This post was authored by Salvatore M. Capizzi, Dunham's Chief Sales & Marketing Officer. If you have questions concerning today's topic, please call us at (858) 964 - 0500. Hold us to a higher standard.

Dear Valued Financial Advisor,

As a professional in our noble industry, I have lived through about a dozen fear-laden markets.

If fear and greed are true drivers of short-term market volatility, we are definitely in fear mode right now. In fact, no single word seems spoken more today than the word “fear”. I hear it constantly when I listen to news and podcasts about the coronavirus and, more recently, the markets.

We have all dealt with market, economic, or geopolitical events and the fear they may cause. Generally, this fear is the perception of the current and future risks these events bring to clients’ investment portfolios.

However, as financial advisors, we must recognize that there is an element to this fear that goes beyond their investment portfolios. The added fear revolves around the risk and danger of the actual coronavirus and its possible effect on their family and themselves. I believe that portfolio risk and personal danger may be melding into one.

This is why we need to be cautious. When clients have market anxieties, our mentors taught us to assuage their fear by telling them to do things like going home and turning off their television. However, because of the personal nature of their total perceived fear and danger concerning this virus, I would be careful with this approach.

Here are six things to think about when working with anxious clients concerning the virus and their portfolios:

1. Be empathetic.Do not admonish or criticize them for having anxieties about their investments or the virus. Keep in mind, to them, this feels different.

2. Let them say their piece. Let them express their fears. Every one of them. Do not interrupt or use phrases like, “you really need to relax about this”, or “you really need to calm down”. Let them talk.

3. Do not dismiss their anxiety. Do not suggest that they are irrational or that they have fallen into the trap of the media. Be certain they know you understand what they are feeling.

4. Be their financial advisor. You are not their therapist and likely do not have the credentials to be a therapist in this situation. However, you are their financial advisor. Once they know you have listened and you understand what they feel, be their financial advisor. You accomplish this by letting them know you understand the markets, that it is what you were trained to do, that you have studied and continue to study the markets, and you have a firm view on what is going on, what to do, and why.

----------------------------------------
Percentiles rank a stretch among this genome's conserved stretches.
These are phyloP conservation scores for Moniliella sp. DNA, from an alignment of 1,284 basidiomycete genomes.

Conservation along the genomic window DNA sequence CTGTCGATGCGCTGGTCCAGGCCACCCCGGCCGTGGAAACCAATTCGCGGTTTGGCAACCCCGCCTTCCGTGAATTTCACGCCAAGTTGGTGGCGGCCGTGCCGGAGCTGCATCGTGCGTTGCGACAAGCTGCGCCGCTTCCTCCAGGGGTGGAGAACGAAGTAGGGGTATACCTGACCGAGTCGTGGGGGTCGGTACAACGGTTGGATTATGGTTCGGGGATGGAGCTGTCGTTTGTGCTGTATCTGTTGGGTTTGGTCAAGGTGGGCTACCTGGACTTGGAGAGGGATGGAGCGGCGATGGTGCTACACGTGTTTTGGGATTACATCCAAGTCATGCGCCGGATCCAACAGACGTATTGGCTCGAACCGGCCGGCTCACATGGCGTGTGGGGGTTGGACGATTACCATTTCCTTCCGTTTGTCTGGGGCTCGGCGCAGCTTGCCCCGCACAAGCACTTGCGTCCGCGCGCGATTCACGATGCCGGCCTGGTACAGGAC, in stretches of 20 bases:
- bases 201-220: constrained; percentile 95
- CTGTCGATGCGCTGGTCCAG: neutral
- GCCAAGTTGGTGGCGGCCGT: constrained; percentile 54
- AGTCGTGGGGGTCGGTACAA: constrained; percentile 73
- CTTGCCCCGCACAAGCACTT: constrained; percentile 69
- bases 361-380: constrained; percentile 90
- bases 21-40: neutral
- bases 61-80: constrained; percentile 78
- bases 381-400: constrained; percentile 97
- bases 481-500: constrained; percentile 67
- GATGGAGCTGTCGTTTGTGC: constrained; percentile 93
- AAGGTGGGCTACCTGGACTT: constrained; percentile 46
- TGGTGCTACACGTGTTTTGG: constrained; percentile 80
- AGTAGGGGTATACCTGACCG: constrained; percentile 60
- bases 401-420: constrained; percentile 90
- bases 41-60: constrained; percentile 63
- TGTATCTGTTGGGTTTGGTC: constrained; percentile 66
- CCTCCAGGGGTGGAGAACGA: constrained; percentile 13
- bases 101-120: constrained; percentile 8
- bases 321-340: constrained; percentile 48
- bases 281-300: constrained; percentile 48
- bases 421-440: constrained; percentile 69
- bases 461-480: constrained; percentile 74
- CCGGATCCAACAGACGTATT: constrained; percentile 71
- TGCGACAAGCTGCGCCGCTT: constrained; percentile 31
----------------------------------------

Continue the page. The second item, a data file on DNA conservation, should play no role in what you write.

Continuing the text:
5. Calm, Steady, and Common Sense. Be certain that they understand that, based on your experience, you stay calm in markets like this, you stay steady in your work and in your research, and your superpower is your use of common sense in times like this.

6. Above all, you should not take the current results in your client’s portfolios personally.You have heard me say countless times that markets move in cycles, generally in large chunks, and in short time periods. This is just another example of this. The truth is there is nothing you could have done to prevent the virus and its effect on the market. Do not take losses in your client’s portfolios home with you. As experience has historically shown us and as past market cycles imply, the returns will get better.


To help you with your client conversations, we are providing you with our Market Cycle Chart. This is a great illustration to share with your clients because it explains how markets generally move in cycles, typically in large chunks, and over short time periods. It clearly shows the detriment of emotional market timing and the benefits of staying calm.

Click the hyperlink to receive a copy of Dunham's Market Cycle Chart.

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